The widespread recovery in financial markets is accompanied by growing investor optimism about the prospects for a rapid economic recovery. Market confidence has been boosted by the reopening of some countries and the relaxation of containment measures related to COVID-19. In addition, investors seem to expect a more accommodative monetary policy than ever to continue to support the global economy for a long time to come.

Actions taken by central banks have whetted investor appetite for risk.

Some countries have lowered their key rates further and investors expect interest rates to remain very low for several years. The balance sheets of monetary authorities in advanced countries have swelled after new waves of asset purchases, liquidity injections into the banking system, as well as the establishment of dollar swap agreements and other instruments intended to promote the flow of credit to the economy. Aggregate assets of the Group of Ten (G-10) central banks have increased by around $ 6 trillion since mid-January, more than double the increase seen during the two years of the global financial crisis as of December 2007. This growth in assets represents almost 15 % of the G-10 GDP.

A number of central banks in emerging countries have adopted unconventional measures for the first time. In some countries, these asset purchase programs have been launched in support of monetary policy. In others, they were intended to supply the market with liquidity (Chart 7). These include the purchase of a variety of assets, including government bonds, government guaranteed bonds, corporate debt and mortgage-backed securities.

Fiscal and monetary measures have also helped to maintain investor confidence. Governments around the world have deployed massive emergency packages, amounting to nearly $ 11 trillion, to support households and businesses (as shown in the IMF on fiscal measures countries have taken in response to COVID-19) 2. Financial authorities have also boosted market confidence by providing government credit guarantees, facilitating loan restructuring, and encouraging banks to use their buffers of available capital and liquidity to make loans (see IMF COVID-19 response inventory) 3.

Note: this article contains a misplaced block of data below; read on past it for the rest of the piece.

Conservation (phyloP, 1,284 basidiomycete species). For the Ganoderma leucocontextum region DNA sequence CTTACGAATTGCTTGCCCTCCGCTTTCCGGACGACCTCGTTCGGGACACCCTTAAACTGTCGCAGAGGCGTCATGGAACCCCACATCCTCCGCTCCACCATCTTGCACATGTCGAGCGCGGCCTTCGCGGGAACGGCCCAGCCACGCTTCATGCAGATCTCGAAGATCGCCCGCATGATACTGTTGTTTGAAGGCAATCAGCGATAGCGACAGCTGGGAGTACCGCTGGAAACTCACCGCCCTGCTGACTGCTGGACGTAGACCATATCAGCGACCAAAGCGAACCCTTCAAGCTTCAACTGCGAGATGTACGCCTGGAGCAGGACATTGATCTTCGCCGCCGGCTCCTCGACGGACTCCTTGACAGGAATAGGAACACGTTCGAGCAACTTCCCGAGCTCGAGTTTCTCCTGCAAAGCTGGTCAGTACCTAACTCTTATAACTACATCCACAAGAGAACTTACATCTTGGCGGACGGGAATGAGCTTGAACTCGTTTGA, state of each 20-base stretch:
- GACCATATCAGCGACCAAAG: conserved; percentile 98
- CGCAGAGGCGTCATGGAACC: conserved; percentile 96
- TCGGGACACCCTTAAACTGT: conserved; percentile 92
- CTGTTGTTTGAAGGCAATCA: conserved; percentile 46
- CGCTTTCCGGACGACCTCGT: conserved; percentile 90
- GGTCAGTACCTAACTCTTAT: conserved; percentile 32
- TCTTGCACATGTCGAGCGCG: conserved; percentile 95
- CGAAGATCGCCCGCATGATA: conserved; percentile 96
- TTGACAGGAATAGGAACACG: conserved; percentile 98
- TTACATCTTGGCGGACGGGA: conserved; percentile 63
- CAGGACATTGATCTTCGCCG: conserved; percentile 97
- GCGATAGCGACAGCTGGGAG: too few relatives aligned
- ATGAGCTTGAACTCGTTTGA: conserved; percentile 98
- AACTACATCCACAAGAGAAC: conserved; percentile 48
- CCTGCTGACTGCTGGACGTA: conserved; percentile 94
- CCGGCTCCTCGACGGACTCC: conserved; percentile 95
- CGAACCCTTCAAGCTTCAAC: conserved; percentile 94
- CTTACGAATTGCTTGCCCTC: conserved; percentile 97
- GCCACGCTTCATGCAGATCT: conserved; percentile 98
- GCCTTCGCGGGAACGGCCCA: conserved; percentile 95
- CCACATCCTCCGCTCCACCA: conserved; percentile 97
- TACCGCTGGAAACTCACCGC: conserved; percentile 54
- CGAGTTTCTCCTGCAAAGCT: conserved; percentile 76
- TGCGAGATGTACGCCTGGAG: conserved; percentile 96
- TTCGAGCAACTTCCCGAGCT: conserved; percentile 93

This unprecedented combination of supportive measures appears to have been successful in preserving credit flows. The increased risk appetite of investors helped increase bond issuance in the markets, and banks also continued to extend loans in most major countries.

A gap appears between the optimism of the financial markets and the evolution of the world economy.

The rebound in investor confidence is based on robust support measures, in a context of great uncertainty around the extent and speed of the recovery. Markets appear to be expecting a rapid rebound in activity (in V), as illustrated by the noticeable improvement in the consensus S&P 500 forecast for corporate earnings.

However, recent economic data and high frequency indicators point to a deeper-than-expected recession as noted in the June 2020 Global Economic Outlook Update. This creates a divergence in the price of risk on financial markets and economic outlook, with investors appearing to bet on continued and unprecedented support from central banks. One example of this tension is the recent surge in the US stock market, on the one hand, and the sharp drop in consumer confidence, on the other. This decoupling raises the question of whether the current recovery in the stock markets would be sustainable without the renewed optimism caused by the support of central banks.

This mismatch between the markets and the real economy raises the specter of a further correction in the prices of risky assets if investors' appetite for risk worsens, which would jeopardize the recovery. For example, bearish equity markets have sometimes recovered in the past during times of high economic stress, but often reversed later. In corporate bond markets, investment grade corporate credit spreads are relatively small at the moment, contrasting with their strong expansion during previous severe economic shocks.